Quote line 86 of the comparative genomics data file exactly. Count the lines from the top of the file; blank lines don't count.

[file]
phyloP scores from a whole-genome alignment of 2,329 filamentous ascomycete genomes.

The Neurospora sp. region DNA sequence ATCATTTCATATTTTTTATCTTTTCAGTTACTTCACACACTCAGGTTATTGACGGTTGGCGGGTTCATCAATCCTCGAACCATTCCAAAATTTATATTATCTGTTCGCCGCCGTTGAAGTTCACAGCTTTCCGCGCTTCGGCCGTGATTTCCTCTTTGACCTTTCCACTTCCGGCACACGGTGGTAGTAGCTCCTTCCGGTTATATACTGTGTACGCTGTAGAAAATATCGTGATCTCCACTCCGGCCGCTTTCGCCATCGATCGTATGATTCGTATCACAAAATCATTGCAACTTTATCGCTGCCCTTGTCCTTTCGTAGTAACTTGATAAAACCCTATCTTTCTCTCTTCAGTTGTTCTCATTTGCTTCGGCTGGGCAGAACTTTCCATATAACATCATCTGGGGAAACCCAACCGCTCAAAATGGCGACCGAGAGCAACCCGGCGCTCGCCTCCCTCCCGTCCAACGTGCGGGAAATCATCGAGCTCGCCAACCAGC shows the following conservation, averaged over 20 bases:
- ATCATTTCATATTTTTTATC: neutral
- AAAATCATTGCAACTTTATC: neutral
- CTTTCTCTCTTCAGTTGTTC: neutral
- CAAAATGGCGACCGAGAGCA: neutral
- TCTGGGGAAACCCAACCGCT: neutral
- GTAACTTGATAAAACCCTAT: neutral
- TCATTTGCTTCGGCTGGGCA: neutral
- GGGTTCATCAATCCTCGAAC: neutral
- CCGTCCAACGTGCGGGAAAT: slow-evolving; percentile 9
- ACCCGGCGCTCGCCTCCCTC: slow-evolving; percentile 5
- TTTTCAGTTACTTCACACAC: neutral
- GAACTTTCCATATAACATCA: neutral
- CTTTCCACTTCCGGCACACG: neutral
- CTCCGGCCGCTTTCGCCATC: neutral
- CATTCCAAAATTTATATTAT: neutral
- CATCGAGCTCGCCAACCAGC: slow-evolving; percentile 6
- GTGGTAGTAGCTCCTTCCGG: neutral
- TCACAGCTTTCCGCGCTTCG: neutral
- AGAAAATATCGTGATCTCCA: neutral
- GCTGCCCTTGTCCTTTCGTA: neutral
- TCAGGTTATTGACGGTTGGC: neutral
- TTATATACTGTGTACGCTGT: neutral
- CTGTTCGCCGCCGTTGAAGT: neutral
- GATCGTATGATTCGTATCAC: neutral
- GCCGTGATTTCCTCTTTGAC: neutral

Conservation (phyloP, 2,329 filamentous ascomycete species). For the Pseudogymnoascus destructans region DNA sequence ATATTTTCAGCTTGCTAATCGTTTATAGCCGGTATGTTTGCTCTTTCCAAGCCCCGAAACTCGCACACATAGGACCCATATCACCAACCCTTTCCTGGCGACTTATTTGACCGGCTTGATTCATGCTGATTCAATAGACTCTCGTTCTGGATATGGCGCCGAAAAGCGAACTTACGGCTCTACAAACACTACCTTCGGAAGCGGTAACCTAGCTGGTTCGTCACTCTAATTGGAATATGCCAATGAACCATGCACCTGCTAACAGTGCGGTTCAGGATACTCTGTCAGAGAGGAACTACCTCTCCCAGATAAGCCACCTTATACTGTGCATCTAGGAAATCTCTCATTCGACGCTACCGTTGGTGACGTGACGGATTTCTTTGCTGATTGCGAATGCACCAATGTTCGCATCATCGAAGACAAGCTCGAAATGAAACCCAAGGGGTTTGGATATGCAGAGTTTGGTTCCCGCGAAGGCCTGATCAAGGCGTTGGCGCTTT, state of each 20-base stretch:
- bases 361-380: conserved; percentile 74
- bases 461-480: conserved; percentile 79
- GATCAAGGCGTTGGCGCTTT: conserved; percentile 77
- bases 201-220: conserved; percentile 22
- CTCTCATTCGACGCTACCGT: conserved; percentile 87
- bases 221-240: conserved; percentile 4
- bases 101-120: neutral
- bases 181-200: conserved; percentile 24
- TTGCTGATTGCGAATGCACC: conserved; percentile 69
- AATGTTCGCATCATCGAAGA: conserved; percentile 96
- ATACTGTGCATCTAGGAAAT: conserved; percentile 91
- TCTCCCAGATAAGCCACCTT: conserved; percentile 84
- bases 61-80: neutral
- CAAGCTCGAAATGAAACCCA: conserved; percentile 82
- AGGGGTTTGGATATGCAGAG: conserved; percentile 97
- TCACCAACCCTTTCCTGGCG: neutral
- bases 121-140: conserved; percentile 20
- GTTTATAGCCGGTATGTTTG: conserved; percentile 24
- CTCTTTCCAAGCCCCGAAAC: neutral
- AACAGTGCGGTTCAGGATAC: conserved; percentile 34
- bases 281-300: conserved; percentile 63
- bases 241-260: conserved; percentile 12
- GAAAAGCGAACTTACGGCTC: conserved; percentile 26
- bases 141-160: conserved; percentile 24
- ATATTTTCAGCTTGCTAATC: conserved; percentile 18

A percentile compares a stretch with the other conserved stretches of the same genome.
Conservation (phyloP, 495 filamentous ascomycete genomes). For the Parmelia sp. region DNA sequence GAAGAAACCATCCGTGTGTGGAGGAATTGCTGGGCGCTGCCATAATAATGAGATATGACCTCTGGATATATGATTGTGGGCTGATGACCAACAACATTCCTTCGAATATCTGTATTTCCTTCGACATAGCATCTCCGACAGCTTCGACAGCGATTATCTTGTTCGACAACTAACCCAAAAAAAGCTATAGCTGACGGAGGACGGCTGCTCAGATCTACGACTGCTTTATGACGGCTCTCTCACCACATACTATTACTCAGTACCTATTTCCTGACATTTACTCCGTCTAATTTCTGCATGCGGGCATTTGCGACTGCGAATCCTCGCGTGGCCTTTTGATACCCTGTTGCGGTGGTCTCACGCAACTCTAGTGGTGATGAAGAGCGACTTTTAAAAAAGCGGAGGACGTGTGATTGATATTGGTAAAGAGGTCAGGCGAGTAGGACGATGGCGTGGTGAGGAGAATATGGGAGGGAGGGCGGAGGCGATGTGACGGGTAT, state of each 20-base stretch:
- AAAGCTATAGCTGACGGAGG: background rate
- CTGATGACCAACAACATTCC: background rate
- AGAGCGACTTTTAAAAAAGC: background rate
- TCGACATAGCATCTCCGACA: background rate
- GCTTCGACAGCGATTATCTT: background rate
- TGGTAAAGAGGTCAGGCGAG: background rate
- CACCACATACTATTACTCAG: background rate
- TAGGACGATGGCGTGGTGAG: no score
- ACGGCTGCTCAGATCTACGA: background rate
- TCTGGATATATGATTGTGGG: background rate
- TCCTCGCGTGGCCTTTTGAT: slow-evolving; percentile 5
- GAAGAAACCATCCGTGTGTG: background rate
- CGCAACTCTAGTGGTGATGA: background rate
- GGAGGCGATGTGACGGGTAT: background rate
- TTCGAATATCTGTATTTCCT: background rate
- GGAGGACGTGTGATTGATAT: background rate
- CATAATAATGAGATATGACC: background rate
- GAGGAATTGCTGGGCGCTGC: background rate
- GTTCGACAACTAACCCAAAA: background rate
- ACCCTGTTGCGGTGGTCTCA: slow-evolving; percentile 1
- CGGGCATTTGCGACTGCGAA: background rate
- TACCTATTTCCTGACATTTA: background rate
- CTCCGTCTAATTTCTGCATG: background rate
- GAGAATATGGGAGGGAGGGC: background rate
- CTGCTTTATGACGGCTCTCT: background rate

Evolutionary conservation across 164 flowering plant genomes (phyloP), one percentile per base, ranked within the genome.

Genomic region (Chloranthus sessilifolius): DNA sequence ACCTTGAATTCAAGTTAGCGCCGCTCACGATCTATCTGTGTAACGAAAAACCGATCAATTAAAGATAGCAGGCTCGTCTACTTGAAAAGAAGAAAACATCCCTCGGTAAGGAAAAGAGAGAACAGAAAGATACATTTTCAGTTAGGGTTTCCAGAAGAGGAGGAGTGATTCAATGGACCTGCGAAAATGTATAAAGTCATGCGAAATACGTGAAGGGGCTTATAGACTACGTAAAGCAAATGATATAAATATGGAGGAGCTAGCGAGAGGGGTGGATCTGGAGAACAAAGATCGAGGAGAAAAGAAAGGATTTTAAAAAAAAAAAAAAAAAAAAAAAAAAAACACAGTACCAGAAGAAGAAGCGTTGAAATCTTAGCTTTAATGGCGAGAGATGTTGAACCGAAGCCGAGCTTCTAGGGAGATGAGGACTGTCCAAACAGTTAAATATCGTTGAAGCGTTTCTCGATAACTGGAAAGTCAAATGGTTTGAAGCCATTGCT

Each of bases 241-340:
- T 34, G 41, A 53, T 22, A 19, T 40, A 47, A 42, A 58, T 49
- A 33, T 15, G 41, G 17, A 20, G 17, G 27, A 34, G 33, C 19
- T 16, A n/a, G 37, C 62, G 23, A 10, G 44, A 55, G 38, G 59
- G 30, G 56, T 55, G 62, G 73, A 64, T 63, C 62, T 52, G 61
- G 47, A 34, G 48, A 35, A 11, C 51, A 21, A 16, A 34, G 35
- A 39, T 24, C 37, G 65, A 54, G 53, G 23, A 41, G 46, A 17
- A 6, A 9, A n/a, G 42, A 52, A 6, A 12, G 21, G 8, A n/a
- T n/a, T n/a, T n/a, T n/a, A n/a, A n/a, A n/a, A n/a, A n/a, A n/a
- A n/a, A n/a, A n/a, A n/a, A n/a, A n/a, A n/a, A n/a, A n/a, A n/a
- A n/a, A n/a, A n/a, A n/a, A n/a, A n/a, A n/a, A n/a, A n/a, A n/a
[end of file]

- T 16, A n/a, G 37, C 62, G 23, A 10, G 44, A 55, G 38, G 59